Is it hard to say ‘no’ when your spouse is crossing the line? In this bonus episode on marriage, Pastor Lutzer counsels you how to establish godly, loving boundaries. When you value the sacredness of your covenant, use wise confrontation, and communicate clear consequences, even bad marriages can experience hope and reconciliation.
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Transcript: Welcome to “5 Minutes with Pastor Lutzer.” I’m so glad that you joined us again today. Now, if you were with us last time, you know that we are in a longer series, entitled, “Making the Best of a Bad Decision.” And the last several episodes were on the topic of a bad marriage. How do you negotiate that when you look back with regrets and have “buying remorse”? It was my intention to move on to other topics but I’m going to spend one more time speaking about marriage.
Recently, we received a phone call from a woman, who at the age of 50-some she married a man who had been previously divorced and brought some children into the relationship. She had never been married before. She married out of a sense of fear, wanting some security I guess, and perhaps even financial security. And now she discovers that she married a man who swears and when he left to go with his friends, he told her you have no business knowing what we do when we’re together. So, how does she weather this? I’m not going to give her any specific advice because it’s quite obvious that I haven’t heard the husband’s side of the story and they desperately, of course, need marriage counseling. But what I’d like to do (and this serves as a wrap-up to the whole theme of marriage) is to give three principles and last night as I was working on this, I realized that each of the principles begins with the letter C. So, let’s begin.
First of all, the sacredness of the covenant. When you stand before God and in the presence of others and swear allegiance—to God of, course—but also to your partner “Until death do you part,” God takes that very, very seriously. So, just because you think you’ve made a mistake, that does not give you some kind of permission to begin again, to break up the relationship, and move on. As a matter of fact, and I quoted this earlier in a previous session, the Bible says, “Blessed is he who swears to his own hurt and does not change.”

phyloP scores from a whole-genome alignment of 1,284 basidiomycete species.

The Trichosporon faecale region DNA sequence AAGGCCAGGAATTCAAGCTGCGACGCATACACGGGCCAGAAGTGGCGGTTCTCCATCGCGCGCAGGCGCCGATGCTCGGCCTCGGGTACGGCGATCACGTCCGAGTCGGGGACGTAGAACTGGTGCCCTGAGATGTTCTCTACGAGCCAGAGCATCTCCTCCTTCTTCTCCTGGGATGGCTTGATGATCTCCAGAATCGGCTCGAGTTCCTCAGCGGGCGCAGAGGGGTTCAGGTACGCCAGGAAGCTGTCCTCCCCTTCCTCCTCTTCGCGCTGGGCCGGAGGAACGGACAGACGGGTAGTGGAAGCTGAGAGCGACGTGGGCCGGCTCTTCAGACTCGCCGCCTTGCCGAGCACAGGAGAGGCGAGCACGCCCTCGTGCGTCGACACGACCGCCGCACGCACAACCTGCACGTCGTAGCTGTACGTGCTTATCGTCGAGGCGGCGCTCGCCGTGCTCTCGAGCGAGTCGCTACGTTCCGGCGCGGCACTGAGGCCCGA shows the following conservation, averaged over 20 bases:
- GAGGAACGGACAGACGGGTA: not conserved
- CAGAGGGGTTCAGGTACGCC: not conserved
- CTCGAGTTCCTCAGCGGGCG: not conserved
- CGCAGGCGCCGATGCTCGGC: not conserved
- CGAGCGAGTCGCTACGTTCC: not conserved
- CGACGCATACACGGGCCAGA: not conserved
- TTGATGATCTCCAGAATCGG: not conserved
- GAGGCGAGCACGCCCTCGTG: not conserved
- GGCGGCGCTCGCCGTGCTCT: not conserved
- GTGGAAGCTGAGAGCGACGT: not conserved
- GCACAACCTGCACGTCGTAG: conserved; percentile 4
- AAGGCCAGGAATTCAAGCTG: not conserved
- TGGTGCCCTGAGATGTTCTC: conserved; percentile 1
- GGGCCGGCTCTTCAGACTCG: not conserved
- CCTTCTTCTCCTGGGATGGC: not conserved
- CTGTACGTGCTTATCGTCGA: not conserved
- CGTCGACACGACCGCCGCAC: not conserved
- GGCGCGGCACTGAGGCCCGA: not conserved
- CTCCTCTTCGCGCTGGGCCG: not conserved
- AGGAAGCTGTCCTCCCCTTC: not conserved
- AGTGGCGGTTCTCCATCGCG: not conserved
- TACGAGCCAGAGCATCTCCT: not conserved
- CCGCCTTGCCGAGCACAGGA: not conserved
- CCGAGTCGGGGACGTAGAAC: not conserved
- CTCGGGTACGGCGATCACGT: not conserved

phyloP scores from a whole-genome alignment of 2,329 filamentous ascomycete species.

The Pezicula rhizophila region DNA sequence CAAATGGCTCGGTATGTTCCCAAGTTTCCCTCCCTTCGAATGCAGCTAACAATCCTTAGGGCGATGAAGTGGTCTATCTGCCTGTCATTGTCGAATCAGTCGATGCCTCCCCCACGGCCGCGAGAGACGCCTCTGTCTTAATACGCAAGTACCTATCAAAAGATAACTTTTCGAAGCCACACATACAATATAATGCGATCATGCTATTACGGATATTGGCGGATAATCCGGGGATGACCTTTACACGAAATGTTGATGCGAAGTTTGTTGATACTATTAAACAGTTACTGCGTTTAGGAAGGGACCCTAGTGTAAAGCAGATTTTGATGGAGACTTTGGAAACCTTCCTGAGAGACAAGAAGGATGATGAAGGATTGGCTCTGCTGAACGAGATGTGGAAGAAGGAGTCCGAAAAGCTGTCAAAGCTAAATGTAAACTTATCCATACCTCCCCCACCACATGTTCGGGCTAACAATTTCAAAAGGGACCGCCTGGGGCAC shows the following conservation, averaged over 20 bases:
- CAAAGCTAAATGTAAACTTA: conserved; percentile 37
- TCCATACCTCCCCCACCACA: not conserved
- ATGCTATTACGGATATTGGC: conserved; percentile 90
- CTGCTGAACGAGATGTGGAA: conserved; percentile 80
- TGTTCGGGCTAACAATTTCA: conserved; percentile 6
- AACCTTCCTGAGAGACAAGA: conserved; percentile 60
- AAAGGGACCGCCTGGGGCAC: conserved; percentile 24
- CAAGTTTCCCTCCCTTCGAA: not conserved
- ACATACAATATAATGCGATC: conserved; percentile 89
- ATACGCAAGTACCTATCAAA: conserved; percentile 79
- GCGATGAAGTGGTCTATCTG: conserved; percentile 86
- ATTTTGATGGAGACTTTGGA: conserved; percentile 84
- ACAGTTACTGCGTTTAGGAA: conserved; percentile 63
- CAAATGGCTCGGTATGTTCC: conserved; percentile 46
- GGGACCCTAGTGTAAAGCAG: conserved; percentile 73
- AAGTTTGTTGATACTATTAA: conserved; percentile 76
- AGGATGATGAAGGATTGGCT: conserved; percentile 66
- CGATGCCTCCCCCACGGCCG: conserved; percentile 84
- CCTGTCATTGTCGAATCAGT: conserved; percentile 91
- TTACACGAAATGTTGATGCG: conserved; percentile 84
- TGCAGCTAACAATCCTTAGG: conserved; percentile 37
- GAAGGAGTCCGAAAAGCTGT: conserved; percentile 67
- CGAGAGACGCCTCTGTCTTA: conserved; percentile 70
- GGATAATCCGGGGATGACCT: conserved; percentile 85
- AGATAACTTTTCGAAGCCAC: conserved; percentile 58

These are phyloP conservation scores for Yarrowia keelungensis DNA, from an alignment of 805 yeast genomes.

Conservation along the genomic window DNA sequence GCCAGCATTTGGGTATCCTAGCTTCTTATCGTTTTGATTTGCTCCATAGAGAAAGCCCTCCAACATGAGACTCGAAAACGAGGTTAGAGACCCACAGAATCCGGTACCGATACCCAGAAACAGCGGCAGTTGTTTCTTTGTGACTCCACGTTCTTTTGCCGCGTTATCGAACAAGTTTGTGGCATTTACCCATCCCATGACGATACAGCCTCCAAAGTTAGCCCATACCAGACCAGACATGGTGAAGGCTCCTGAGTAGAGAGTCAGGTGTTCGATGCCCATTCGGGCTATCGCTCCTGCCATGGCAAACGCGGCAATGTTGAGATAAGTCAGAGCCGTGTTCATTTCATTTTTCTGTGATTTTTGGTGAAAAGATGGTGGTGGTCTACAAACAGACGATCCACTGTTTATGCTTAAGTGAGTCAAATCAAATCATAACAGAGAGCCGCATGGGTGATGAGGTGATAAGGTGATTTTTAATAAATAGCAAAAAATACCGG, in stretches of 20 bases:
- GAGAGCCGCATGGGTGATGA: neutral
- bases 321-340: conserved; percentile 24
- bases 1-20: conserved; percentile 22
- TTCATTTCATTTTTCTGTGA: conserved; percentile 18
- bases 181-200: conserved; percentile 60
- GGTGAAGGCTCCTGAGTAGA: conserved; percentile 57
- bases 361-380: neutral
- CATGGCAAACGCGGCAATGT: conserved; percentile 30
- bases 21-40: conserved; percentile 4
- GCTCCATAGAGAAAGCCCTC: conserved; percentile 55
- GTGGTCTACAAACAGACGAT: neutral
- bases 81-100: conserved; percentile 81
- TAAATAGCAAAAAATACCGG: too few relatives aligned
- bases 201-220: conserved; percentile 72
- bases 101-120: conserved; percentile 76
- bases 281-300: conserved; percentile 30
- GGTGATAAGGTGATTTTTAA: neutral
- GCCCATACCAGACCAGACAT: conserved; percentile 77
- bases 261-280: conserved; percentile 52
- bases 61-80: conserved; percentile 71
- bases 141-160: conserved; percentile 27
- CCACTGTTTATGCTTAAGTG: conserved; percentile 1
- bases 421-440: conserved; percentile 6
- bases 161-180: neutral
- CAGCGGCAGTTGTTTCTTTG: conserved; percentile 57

So, the first principle has to do with the covenant but the second principle has to do with wise confrontation. But the way to confront that is not as he’s going out the door to be with his friends and to shout at him and to vent your anger, but she needs to be able to sit down with him, explain to him why it is that this lack of trust—and it is a lack of trust and by the way, a good marriage is based on trust—why is it creating such a disruption of their relationship, how it diminishes her, and that there has to be a change. She needs to sit down calmly and explain it to him so that he realizes things can’t go on this way if you expect to be able to have a happy marriage. Now, what she might discover is that he is a hard-hearted person and won’t hear her. At that point, she has to have some very important consequences for this man. It may be withdrawing from him. It may be going for help to her pastor, to a trusted leader. He cannot think that he can continue on with his secrets and pretend that everything is okay when, in point of fact, it isn’t. I find it very interesting that in the book of Hosea, God actually withdrew from Israel. It says in chapter 5 and I think it’s verse 6 of Hosea, God says, “They shall come with their flocks and their herds and they shall seek me but they shall not find me because I have withdrawn myself from them.” Why does God do that? Well, at the end of the chapter it says that eventually—“they will come back and they will acknowledge their guilt and in desperation, they will seek my face.” The goal of putting any distance between a couple is always with the hope of reconciliation but, of course, this dear lady needs to go for help in terms of counsel to help her understand what the consequences of her husband should turn out to be.
There’s a final principle and that has to do, of course, with the confrontation, and the consequences, I’ve already covered that, and that is prayer. You know, in the book of Luke, actually, chapter 18, Jesus tells a very interesting parable. He says that there was a widow who went to a really hard-hearted judge, asking for justice and he kept saying, “No” until he became so weary of hearing her. He said, “You know, I’m so tired. I’ll give you justice.” Now, Jesus didn’t tell that to say that that’s the way our Father in heaven is. He’s not an indifferent judge. But Jesus says, if this ungodly man is willing to give this woman justice, what about God? He will certainly bring justice to his elect which cry onto him night and day. This woman should not give up hope. Down the line, there might be other consequences, of course, that we will not get into. But as for now, she needs to know that day by day, she has to ask God, “What do I do next so that I can have a happy marriage?” And along the way, what she will discover is that often, God takes a mess and he takes impossible situations and he makes them better.
God bless all of you and I hope that you will join us next time because we’re going to talk about moral failure and even there, how God takes all of the contingencies and the messes of life and does something beautiful with them. See you next time but as for today, you just go with God.